Yes, memoir. It's important to note that because reading this feels much like a novel. I was turning pages quickly, anxious to see what happened next. Being that it is nonfiction, however, makes it that much more frightening.
In the book, Hamberg recounts a childhood that isn't all bad. Her parents don't get along, but she seems to have the necessities of life. As she gets older, her parents divorce, and life gets far more complicated. Yet, that in itself is not unusual either. What is unusual is the attitudes that surround her life, especially when she seeks help from those most trusted to her and most responsible for her safety.
The first incident is a Peeping Tom outside her bedroom, rattling the windows. She seeks help from her brother in another room, who ignores her pleas for help. In the morning, footprints are visible. Her sense of security was shaken, and the only question asked of her was "are you going to obsess about this all day"? Not long after, she thought there was an intruder, and the police were called by her mother. They didn't investigate much, just assuming she was jumpy. Even her mother regarded her with "the same kind of tight smile she used when I was six and knocked over a glass of milk at the dinner table."
Shortly after this, Hamberg was attacked by a man in her bed who eventually stabbed her and left. When the police came, they seemed disinterested in investigating the crime--they were sure it was an unhappy boyfriend that was responsible. The perpetrator has never been caught.
What makes the book so riveting isn't that these crimes occurred-we are all exposed to endless reruns of Law & Order that spill the gory details. More interesting is how Hamberg's family dealt with her. Her mother was, for the most part, inconvenienced by her daughter's troubles, and any time they discussed them she either implied that her daughter was imagining things or she would flirt with the police officers who responded. The attack that left Hamberg scarred turned into a situation where the mother made it all about herself and her own distress.
Hamberg then makes a conscious effort from then on out to protect herself, including becoming trained in self-defense. Yet even with her physical power increased and her mind practiced on how to recognize and avoid harm, she discovers that those skills aren't enough. As a film student, she rails against what is essentially a tradition in her classes: exploitation and violence of women as a way to generate interest. Her classmates attempt to outdo each other in horrific scenes, that all are labeled as art so as to avoid censorship.
Even in her personal life, despite her awful experiences and a world-view that is wise to danger, she finds herself in precarious situations. So awful that I didn't want to read any further. I really wanted to put it away, because the nature of evil against women and children is not pleasant. And I did, for a day or two. Yet I picked it back up, because I think there's a more serious question involved that needs to be evaluated. Beyond what happened to her on an event by event basis, what about her emotional anchorage? Where was her family? Why were they so quick to demean her by ignoring her and minimizing events?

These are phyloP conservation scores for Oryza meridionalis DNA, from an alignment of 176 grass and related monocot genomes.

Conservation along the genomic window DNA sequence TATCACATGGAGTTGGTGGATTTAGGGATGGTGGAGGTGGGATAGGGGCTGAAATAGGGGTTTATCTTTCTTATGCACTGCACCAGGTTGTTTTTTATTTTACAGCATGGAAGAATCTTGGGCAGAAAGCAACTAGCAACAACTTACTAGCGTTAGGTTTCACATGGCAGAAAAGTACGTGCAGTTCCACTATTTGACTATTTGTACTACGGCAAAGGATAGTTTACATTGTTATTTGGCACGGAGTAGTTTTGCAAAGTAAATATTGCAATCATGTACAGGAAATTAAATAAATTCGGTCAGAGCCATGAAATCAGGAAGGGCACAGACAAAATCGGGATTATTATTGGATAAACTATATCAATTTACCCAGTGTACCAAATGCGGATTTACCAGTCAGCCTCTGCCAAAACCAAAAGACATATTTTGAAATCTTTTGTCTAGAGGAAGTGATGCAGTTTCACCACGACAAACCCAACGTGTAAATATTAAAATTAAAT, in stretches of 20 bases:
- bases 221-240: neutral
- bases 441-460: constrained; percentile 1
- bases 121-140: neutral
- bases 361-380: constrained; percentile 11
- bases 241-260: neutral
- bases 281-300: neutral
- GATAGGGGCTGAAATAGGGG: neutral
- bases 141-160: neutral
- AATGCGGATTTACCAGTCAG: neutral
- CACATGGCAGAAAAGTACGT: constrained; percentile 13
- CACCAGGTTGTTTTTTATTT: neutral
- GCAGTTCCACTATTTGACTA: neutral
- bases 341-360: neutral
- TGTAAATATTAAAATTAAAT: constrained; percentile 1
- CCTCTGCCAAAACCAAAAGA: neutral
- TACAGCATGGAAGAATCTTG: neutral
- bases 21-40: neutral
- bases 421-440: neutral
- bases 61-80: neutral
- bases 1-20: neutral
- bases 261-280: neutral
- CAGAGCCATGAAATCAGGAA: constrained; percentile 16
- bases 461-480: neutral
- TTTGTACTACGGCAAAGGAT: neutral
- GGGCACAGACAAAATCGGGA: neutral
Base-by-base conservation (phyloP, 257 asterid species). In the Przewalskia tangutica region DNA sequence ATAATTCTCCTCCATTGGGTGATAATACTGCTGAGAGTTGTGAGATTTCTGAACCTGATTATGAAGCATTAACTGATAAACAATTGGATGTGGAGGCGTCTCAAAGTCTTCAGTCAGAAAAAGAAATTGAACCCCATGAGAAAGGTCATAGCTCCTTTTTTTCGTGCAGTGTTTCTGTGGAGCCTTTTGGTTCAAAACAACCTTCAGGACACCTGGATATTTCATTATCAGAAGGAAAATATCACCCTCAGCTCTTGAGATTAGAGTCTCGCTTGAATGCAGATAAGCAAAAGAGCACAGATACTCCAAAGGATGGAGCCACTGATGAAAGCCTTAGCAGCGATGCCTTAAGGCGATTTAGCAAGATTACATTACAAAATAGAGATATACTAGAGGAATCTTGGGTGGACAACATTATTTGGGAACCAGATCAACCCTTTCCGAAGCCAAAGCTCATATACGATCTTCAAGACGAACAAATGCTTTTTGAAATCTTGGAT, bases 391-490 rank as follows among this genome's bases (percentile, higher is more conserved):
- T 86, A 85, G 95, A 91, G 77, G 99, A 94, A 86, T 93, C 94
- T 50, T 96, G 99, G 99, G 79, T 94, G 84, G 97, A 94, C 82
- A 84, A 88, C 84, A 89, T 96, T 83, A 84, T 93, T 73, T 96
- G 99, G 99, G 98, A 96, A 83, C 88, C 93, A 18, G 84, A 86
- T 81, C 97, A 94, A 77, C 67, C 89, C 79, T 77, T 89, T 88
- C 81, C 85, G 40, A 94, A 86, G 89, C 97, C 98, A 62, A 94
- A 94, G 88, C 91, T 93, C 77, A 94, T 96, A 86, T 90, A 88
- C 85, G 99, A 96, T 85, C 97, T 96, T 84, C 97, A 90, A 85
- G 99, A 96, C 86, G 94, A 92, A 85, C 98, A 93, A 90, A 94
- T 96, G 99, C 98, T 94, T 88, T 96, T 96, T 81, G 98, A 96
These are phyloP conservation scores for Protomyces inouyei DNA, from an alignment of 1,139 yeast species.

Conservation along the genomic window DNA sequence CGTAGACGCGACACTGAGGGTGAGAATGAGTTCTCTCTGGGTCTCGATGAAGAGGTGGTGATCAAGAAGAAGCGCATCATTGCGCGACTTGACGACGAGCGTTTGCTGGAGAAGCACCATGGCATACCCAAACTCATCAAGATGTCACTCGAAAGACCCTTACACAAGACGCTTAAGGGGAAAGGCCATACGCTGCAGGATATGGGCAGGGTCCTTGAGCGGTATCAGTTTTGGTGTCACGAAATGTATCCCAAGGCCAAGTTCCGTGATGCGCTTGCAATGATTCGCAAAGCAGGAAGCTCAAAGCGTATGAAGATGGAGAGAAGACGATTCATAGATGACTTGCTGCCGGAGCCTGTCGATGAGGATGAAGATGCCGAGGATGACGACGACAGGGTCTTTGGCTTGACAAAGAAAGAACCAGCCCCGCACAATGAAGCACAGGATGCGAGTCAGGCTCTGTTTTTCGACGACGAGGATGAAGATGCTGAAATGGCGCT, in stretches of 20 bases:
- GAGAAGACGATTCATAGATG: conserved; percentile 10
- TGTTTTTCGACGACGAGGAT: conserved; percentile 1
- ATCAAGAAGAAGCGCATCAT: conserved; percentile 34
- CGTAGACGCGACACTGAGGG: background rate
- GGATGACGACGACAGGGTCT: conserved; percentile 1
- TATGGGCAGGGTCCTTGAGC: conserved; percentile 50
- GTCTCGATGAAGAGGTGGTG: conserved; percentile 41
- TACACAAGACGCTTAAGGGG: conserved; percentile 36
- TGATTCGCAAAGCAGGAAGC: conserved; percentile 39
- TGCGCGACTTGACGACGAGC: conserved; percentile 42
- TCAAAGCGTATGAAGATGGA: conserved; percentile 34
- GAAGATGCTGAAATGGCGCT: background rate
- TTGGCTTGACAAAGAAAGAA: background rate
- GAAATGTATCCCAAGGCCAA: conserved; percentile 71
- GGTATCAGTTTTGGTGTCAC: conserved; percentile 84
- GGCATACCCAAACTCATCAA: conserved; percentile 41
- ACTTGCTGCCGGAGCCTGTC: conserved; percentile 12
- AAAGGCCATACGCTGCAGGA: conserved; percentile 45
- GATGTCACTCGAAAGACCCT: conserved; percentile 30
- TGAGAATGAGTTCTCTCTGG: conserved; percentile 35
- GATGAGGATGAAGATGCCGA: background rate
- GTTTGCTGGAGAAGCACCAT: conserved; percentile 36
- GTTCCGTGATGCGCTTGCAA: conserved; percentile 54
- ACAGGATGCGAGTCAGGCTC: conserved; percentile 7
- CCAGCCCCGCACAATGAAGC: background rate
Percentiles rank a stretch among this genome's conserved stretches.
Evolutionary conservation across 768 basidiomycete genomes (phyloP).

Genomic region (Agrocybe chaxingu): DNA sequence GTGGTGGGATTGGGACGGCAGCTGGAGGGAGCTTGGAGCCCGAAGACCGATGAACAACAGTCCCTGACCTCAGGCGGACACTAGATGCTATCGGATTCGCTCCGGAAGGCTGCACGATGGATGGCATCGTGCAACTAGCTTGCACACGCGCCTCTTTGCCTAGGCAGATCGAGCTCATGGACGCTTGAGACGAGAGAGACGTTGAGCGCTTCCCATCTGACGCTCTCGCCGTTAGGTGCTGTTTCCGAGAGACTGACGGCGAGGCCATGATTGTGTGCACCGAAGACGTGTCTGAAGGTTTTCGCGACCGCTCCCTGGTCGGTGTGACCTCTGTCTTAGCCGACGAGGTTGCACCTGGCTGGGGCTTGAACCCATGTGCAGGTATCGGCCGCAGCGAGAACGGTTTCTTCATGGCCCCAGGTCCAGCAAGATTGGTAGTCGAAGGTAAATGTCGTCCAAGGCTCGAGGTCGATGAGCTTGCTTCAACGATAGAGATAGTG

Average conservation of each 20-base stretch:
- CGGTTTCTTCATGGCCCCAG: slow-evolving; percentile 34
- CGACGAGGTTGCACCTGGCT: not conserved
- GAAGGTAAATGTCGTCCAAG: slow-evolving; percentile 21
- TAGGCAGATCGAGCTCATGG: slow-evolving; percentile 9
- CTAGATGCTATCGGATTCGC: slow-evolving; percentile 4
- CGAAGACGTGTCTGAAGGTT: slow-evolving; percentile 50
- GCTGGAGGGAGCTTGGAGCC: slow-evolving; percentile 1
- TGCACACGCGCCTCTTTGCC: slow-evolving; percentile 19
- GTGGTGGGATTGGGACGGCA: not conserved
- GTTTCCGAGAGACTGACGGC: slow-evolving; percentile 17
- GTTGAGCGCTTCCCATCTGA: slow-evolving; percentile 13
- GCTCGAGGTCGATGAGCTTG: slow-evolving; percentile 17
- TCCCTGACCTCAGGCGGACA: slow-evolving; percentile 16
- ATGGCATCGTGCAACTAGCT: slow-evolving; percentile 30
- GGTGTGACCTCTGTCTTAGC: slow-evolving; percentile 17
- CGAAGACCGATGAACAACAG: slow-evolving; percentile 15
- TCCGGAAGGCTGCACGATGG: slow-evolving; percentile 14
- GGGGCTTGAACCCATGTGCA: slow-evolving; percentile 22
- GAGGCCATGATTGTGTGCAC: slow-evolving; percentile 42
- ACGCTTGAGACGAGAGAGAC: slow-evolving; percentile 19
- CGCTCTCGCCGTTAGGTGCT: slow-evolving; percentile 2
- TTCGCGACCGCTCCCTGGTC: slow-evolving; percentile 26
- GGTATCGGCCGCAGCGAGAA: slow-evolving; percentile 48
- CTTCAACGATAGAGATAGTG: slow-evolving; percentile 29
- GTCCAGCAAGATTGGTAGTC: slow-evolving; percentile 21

As a parent, I had to continue to ask myself, why did no one listen? Is there something I could be doing that is preventing me from hearing what my children are trying to tell me? Especially mothers of daughters: how much active listening takes place? Could it be that our modern lives are so crazy busy and stressful that we tune out anything that could be "bad", just to avoid dealing with it? Or does the violence we see thrown at us on television (Law & Order again) desensitize us to danger that could be present in the real world?
All the questions raised by this book make me think it would be valuable to use in a school setting. In today's fractured families, perhaps there is a need for some sort of curriculum to let young women know that they are not crazy, not imagining things, and that they can reach out for help if others let them down. Most of all, I appreciate that this book gives a former victim a voice: so often perpetrators of violence minimize their actions, or blame someone else (usually the victim), or manipulate the facts to portray themselves differently. In fact, many criminals manage to use the same tactics as Hamberg's family (disinterest and distraction) to get away with terrible crimes.
Seeing Hamberg step away from this pattern and how she did it is the takeaway that could be useful to many women. It's not a formula book, there's no "do this and you'll feel better". But reading how she came through these experiences emotionally stronger makes for powerful reading.
Special thanks to Anna Shay of Route One Press for the Review Copy.